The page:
Book Review: Once Upon The Tracks Of Mumbai

There are numerous stories on Bombay; intriguing tales enveloping the by-lanes of the city that are waiting to be heard. But when similar stories are churned out, it gets tedious for the reader to flip through the pages.

Although the blurb of Rishi Vohra’s debut novel Once Upon The Tracks Of Mumbai seemed like it would be an interesting read, sadly it leaves you disappointed. An autistic 24-year old guy, who is aware that he is different, finds himself in a flux when he tries to connect with people. While his parents and his elder sibling along with the folks from his Railway Colony fail to understand him, there is only one among these many who values him as a human. With such a write-up, you wouldn’t expect everything to boil down to story that has elements of love and heartbreak. We were expecting more than just a simple love drama between the protagonist and the lead lady.

The book has drama unfolding in every page, sometimes to such an extent that it puts off the reader. We love drama, we honestly do. But when the same show is put up on different occasions, things are bound to go off track.

Babloo Srivastav is your average Mumbaikar but he suffers from autism. He lives in a society that banishes him and greets him with raised eyebrows. The only one who behaves differently with him is Vandana, a girl who thinks her knight in shining armour will make an appearance in her life, which revolves around the dream of staying in the U.S. And like every story, there is an antagonist; in this one, it’s the local cable operator Sikander.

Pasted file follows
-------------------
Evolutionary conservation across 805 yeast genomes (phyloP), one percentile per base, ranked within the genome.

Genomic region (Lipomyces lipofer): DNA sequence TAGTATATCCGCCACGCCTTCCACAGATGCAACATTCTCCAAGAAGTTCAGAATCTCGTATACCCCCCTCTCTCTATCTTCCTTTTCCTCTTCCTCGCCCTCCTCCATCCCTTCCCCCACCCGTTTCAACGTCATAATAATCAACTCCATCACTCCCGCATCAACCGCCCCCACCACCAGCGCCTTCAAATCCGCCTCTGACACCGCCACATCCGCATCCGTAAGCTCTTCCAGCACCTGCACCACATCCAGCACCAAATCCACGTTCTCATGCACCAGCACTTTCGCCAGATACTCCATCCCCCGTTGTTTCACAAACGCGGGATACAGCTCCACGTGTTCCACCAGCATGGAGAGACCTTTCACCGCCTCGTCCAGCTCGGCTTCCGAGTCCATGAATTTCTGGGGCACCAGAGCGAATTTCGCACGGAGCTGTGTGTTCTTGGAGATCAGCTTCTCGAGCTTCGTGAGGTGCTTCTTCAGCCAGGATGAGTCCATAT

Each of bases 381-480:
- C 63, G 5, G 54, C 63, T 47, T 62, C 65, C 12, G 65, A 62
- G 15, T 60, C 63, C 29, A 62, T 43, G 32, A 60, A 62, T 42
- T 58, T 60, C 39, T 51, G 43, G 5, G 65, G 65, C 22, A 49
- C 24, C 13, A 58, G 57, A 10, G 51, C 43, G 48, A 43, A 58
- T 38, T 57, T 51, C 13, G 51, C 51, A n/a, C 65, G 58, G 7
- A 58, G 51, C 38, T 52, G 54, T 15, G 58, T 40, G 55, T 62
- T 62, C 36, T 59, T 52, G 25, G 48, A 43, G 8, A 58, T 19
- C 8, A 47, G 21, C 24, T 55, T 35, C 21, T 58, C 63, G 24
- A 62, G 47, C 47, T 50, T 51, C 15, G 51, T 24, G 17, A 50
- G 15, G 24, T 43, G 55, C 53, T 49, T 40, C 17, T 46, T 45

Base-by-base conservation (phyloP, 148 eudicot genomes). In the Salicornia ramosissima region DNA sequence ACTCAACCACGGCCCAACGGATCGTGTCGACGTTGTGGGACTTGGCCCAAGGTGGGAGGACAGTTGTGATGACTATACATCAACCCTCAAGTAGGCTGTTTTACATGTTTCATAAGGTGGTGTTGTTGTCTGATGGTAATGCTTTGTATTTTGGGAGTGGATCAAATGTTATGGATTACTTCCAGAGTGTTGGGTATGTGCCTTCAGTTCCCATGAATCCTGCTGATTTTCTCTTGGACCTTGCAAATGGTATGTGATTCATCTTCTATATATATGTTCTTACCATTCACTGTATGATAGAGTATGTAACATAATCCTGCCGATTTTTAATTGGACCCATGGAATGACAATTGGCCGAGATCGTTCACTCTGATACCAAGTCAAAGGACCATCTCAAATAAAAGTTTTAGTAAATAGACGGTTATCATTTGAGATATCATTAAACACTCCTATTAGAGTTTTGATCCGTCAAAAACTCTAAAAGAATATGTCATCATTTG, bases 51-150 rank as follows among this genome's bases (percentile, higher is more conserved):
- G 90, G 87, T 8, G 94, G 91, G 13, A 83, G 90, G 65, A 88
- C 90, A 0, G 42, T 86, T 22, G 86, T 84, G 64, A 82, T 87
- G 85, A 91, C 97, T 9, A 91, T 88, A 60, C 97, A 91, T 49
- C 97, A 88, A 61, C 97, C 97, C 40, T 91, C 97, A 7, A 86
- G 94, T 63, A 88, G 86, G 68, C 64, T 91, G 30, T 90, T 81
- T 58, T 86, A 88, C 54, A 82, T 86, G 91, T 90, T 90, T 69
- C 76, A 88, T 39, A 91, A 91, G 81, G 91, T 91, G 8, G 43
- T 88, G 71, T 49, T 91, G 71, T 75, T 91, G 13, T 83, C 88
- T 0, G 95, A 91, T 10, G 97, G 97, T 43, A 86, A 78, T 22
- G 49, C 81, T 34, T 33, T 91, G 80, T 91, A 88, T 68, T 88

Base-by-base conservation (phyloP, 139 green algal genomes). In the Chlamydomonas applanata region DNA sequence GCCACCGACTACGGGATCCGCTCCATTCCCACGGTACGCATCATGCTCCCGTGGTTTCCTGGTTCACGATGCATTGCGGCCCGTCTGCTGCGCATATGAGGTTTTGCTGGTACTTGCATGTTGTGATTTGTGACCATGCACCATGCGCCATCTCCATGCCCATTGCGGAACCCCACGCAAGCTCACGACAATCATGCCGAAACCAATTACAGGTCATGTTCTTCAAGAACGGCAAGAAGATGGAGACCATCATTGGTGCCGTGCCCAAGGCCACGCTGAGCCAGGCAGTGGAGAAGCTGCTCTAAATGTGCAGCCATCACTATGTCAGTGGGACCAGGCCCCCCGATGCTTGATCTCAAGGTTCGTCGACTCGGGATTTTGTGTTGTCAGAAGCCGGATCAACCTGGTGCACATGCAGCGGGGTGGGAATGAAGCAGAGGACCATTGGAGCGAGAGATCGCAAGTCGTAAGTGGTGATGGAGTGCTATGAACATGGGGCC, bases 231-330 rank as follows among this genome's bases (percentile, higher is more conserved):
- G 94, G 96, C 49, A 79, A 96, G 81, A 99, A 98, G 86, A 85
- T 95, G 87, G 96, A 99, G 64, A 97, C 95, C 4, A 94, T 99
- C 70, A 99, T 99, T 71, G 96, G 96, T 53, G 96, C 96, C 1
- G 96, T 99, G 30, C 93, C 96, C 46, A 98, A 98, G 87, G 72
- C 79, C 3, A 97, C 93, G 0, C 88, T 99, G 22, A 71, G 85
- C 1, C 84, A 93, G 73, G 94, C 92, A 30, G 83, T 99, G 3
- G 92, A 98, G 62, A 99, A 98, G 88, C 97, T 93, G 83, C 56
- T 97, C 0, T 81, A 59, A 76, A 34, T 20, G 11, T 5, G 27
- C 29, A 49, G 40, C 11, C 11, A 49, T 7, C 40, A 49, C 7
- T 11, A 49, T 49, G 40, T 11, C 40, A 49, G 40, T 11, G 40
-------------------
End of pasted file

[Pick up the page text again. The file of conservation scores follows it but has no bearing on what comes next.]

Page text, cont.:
The story moves on at the same pace, even when Babloo meets with an incident that supposedly changes his life and exposes him to the harsh realities of the city. Although there are curves to the otherwise straight plot, the book might fail to hold your attention for long. The book has predictable twists and turns and is filled with clichéd main characters. The author clearly didn’t seem keen to experiment much with the story he had in his hand.

Considering it’s the first novel written by the author, the book has neatly chalked out characters and has a simple language. However the style of writing leaves much to be desired. The book can be praised for picking up a sensitive topic but on the other hand it is not been shaped with an intensity that it demands.

We are cynical about the response the book might generate. Depending on the kind of reader you are, it might be an interesting revelation of how people suffering from autism and dyslexia have to fight against prejudice voices or it might simply fall short of all your expectations.

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